creates his own ads, chooses keywords to match the ad to his target Google audience and pays only when someone clicks on the ad. He said his site has the most success with high commission products like perfume and footwear. He tries words often provided by his merchants and then tinkers with different landing pages – those pages that actually advertise the product, rather than directing people to the home page – to find out which word and page combinations would help to make the most sales.
Griggs gets even more distance from his hosting service, which gives him unlimited email accounts with his domain name. “If you have an attractive domain name, you can easily offer free theirname@your site.com email addresses to site visitors,” Griggs said. “I’m getting at least 1,000 [viral] impressions a day with that strategy, because my site names appear at the bottom of every email they send out.” Griggs also suggests that affiliates search out the forums or online chat rooms where their ideal customers congregate.
Meanwhile, FreeRide.com is trying its hand at co-registration campaigns, where visitors to other sites can check a box and be added to FreeRide’s list. “So far so good,” Newhouse said.
Once visitors get to your site, keep them there through easy navigation, great design and an established sense of community. “The bottom line is, you’re selling ideas and you’re selling community,” said Web site designer Dean Peters. One way to establish community is through personal endorsements and testimonials. Place them well and make them convincing pieces of friendly advice rather than an obvious cash grab. Testimonials “could increase the response you receive by 400 percent or more,” said Rudl, who has trained 75,000 affiliates in his strategies.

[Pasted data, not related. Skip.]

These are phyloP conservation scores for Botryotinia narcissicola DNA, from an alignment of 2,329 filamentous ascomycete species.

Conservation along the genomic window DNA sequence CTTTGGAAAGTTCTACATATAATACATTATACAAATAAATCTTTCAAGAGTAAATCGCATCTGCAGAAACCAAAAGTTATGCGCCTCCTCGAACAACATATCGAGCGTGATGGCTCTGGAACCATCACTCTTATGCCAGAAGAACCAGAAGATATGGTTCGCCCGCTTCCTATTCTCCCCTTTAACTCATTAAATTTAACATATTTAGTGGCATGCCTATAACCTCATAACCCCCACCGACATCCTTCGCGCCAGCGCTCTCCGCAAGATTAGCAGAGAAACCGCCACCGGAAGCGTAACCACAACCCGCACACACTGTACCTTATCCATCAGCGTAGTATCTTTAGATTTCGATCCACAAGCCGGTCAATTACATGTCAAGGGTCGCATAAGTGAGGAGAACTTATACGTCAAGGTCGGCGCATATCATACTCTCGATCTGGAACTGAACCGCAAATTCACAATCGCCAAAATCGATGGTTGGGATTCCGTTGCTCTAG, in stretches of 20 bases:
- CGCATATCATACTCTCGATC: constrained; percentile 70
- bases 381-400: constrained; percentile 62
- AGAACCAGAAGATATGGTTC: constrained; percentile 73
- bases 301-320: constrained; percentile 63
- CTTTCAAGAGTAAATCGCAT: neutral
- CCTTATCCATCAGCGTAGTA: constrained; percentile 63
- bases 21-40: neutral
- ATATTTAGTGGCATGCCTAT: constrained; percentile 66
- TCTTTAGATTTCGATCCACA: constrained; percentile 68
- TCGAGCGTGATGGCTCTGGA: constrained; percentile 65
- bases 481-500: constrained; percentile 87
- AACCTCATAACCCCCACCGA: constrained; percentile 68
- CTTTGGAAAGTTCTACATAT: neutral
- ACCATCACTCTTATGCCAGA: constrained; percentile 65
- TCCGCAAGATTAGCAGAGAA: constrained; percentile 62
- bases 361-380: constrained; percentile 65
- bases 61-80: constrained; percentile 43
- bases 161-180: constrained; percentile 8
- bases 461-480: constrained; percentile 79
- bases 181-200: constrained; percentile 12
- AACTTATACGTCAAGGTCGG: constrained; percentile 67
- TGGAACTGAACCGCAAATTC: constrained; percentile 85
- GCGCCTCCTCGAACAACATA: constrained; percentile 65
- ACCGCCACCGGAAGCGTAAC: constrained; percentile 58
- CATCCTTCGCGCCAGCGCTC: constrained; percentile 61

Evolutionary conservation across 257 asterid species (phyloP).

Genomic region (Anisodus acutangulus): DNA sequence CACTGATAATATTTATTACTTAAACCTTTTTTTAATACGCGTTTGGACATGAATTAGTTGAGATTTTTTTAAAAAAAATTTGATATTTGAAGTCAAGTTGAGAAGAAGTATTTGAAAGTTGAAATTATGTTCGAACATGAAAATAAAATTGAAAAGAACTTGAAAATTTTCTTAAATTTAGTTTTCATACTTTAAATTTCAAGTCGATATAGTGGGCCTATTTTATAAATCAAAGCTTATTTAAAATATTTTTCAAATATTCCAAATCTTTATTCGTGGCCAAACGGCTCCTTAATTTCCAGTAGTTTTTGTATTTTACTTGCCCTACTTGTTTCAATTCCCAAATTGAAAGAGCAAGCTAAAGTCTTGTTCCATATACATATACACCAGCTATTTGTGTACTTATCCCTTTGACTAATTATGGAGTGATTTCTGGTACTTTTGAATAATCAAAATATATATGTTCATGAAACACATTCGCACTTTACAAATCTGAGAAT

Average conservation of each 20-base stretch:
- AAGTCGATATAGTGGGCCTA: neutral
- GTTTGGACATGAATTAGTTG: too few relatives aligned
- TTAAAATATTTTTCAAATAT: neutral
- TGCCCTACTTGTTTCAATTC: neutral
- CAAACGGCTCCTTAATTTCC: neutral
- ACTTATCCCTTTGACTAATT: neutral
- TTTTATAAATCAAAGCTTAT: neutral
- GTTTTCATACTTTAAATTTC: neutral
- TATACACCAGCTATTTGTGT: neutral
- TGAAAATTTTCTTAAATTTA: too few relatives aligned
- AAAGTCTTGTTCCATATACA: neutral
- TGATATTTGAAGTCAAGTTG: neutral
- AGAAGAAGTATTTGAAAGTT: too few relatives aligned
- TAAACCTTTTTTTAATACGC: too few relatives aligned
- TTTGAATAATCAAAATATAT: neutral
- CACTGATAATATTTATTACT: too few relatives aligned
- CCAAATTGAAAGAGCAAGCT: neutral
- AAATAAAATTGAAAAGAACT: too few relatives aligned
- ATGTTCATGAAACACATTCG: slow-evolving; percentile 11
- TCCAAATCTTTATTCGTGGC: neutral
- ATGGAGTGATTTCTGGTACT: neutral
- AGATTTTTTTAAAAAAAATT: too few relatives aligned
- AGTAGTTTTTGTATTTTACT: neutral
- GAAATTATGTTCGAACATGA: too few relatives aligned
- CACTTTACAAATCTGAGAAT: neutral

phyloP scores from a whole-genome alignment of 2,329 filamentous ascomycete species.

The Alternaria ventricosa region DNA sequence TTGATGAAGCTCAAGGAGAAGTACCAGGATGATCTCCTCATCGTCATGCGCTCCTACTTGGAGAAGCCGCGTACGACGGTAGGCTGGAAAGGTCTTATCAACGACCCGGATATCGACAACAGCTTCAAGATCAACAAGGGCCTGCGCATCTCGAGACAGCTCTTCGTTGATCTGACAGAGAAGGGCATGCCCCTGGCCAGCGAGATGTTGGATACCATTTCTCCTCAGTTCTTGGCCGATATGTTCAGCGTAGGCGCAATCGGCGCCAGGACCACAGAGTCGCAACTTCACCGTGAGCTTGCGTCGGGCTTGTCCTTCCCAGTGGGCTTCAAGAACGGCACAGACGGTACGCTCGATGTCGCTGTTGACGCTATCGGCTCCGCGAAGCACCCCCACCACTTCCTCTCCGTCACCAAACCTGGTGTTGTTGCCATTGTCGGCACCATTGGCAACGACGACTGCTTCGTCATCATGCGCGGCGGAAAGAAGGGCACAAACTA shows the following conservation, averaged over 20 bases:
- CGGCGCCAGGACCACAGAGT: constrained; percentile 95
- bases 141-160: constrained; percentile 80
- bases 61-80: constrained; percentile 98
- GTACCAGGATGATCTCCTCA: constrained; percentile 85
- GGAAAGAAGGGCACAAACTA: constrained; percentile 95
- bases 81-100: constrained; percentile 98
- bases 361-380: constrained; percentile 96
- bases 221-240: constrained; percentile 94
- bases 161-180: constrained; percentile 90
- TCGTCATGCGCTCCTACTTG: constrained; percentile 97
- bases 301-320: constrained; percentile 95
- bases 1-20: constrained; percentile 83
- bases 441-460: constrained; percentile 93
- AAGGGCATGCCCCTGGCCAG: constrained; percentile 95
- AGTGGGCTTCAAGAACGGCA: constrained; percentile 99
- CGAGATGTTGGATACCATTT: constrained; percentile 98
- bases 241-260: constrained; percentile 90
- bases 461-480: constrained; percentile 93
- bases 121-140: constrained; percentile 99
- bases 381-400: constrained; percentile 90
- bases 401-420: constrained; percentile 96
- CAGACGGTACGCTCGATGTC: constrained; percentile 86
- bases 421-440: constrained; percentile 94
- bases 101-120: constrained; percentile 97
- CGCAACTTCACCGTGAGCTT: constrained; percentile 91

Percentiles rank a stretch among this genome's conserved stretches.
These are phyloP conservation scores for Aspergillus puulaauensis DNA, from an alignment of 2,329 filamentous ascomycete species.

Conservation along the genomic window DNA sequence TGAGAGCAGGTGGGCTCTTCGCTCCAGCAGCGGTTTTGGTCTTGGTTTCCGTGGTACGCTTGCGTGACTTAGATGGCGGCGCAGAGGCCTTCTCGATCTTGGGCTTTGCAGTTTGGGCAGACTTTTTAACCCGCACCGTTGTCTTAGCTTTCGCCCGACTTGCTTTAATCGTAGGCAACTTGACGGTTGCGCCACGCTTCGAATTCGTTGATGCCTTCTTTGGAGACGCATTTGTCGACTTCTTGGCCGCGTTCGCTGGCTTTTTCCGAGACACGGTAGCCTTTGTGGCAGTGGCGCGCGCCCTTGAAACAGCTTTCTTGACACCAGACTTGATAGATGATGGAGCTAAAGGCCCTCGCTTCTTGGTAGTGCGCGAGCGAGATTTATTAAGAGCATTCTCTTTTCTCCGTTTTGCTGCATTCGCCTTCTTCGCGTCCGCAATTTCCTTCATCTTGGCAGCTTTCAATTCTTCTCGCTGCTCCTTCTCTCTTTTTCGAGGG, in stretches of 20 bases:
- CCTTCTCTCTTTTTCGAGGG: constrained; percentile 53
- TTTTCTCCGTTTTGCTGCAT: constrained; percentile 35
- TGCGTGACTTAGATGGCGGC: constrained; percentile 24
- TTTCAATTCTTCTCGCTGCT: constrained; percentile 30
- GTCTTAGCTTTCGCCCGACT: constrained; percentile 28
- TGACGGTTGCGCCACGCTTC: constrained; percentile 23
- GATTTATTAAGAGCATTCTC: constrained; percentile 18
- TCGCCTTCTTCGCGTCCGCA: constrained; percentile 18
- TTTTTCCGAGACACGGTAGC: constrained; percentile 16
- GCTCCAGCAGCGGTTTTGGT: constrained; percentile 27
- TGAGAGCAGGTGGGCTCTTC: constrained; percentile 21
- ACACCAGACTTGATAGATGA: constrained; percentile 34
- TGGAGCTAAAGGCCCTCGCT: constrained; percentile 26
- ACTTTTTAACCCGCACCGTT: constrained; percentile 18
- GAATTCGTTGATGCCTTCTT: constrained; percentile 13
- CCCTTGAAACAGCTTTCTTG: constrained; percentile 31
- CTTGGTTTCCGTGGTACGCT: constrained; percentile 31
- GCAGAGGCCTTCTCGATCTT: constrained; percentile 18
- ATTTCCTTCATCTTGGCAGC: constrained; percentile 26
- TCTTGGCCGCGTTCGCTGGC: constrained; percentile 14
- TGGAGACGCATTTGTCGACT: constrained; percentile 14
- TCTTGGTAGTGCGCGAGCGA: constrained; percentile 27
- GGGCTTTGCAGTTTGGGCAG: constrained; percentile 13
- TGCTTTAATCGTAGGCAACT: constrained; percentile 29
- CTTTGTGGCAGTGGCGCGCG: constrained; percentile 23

Roll up your sleeves.
This is a day-and-night business. Click-through problems aren’t reserved for 9 to 5; if not cared for immediately, these problems can harm sales. Affiliates must be able to respond as soon as problems occur. That doesn’t mean you actually have to work 24 hours a day. Many successful affiliates grow with just 40 hours per week of combined staff time. But they’re regularly checking their stats, regularly checking their site operations, regularly testing new promotional methods and regularly working with merchants to improve their affiliate offerings. “It’s definitely roll up your sleeves and a lot of grunt work to see what works and what doesn’t,” DiCerbo said.
Test response rates for different affiliate banner ads and text links. Put them in different spots on your site. Try different articles and newsletters. Use different autoresponders. Test promotions on the small scale before taking them to your mass list. “While this might seem like a lot of work, it will ultimately increase their traffic and their affiliate commissions,” said Rudl.
Newhouse at FreeRide.com seconds that: “Giving people a variety of ways to take an action helps a lot.”
Be ready to respond to changes.
“I never look too far out into the future,” DiCerbo said. “The e-commerce landscape changes so quickly that I’m not going to say that the way we’re doing business now is the same way we’ll be doing it next year. Paid search is a new thing that has just taken off. The spam area is closing down. It’s hard to say what’s going to happen.”
In the end, the superaffiliate must be committed to working regularly on its site, must talk frequently with its merchants, must constantly be in touch with its customers and must be able to wait for its efforts to pan out. The buyers often don’t come running. But with the right products and the right customer capture mechanisms in place, at least they’ll be following the right tracks.
JENNIFER MEACHAM has worked for Revenue, The Seattle Times, The Columbian, Vancouver Business Journal and Emerging Business magazine.